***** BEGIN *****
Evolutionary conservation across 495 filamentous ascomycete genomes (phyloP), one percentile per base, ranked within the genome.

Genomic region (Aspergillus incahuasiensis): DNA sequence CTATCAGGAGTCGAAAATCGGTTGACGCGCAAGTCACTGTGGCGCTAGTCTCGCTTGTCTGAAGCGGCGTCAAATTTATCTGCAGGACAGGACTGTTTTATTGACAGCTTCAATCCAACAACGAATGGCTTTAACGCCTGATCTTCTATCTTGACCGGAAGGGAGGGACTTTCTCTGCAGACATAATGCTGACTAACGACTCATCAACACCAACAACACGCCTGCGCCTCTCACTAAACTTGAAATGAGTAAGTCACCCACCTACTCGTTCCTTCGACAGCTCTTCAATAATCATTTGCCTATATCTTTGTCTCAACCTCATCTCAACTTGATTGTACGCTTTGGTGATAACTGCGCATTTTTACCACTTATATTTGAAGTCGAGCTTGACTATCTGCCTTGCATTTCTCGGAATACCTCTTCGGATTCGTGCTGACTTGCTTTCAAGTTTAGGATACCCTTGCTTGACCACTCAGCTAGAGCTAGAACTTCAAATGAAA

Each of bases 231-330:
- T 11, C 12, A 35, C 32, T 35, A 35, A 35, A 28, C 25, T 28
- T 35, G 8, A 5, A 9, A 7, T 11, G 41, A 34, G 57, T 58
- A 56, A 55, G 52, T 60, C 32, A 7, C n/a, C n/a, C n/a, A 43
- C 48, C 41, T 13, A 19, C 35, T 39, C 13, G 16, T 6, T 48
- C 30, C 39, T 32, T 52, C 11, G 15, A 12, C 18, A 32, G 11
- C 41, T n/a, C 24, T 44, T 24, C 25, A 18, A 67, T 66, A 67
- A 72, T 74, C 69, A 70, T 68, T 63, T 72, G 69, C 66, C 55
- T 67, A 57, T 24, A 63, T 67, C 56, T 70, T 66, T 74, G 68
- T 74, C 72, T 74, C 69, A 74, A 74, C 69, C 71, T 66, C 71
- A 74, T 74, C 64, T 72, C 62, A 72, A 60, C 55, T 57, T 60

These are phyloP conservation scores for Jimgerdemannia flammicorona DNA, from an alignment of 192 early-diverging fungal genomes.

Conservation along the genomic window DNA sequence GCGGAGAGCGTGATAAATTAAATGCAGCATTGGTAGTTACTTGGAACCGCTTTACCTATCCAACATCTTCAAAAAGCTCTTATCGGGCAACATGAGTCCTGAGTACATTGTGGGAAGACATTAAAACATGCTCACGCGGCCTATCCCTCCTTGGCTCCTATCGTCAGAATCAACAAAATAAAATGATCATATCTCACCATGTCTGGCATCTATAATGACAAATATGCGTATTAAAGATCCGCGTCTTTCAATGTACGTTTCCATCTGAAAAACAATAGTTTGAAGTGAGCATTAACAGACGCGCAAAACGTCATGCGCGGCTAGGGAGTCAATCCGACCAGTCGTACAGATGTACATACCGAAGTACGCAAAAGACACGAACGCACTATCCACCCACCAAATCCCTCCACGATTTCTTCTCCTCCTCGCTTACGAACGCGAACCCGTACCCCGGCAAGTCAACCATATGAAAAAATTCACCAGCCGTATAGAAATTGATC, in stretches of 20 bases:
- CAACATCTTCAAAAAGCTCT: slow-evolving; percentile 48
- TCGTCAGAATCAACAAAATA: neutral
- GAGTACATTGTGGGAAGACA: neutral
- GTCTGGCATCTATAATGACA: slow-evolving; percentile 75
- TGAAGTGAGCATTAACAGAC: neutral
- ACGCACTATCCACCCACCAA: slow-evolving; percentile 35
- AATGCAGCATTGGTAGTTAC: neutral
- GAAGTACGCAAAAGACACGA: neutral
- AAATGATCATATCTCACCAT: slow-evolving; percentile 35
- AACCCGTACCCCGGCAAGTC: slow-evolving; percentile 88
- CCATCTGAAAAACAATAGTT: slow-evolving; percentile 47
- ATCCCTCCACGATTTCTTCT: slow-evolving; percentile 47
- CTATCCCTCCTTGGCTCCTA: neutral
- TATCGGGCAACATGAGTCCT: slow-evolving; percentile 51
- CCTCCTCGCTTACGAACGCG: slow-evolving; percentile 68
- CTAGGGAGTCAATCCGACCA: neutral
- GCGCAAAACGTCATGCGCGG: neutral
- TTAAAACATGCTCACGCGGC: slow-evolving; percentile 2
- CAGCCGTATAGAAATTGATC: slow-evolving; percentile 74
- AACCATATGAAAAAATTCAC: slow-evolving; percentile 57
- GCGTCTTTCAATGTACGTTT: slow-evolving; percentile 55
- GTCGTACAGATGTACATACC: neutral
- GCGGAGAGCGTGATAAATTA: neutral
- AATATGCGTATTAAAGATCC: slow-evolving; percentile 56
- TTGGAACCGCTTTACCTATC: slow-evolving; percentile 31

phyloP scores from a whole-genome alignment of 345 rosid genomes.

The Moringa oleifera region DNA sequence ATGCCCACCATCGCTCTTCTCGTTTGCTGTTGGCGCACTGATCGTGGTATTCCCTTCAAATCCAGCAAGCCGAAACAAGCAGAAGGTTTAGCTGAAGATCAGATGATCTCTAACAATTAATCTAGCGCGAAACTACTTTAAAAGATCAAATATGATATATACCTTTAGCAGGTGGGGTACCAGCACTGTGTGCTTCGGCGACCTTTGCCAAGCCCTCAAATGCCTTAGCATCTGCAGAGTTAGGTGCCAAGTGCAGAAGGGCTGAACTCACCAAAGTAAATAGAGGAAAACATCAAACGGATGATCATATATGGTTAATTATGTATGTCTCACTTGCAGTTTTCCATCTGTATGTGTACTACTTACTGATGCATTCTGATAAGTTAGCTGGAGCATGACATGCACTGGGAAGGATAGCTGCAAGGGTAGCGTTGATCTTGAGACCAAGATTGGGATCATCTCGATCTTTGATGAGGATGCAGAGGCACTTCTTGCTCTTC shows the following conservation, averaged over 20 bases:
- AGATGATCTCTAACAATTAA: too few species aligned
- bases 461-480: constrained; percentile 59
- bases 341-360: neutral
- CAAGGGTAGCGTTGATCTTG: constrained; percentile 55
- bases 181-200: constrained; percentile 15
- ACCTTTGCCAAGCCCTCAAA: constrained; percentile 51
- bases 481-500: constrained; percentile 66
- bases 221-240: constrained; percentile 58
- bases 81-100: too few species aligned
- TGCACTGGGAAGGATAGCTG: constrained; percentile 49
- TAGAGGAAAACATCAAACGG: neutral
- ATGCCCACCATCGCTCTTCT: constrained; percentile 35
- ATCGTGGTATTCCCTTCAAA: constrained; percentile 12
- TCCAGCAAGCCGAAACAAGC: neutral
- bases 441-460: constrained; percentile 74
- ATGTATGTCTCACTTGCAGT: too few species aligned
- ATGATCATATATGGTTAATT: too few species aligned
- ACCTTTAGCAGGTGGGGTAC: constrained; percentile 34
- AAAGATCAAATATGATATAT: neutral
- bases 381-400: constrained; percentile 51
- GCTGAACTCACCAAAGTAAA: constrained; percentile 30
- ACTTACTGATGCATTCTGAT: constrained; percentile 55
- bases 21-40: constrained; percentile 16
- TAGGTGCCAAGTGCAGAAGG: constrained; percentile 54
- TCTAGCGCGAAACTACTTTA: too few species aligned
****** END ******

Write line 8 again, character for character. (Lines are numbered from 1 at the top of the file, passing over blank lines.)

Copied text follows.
- C 30, C 39, T 32, T 52, C 11, G 15, A 12, C 18, A 32, G 11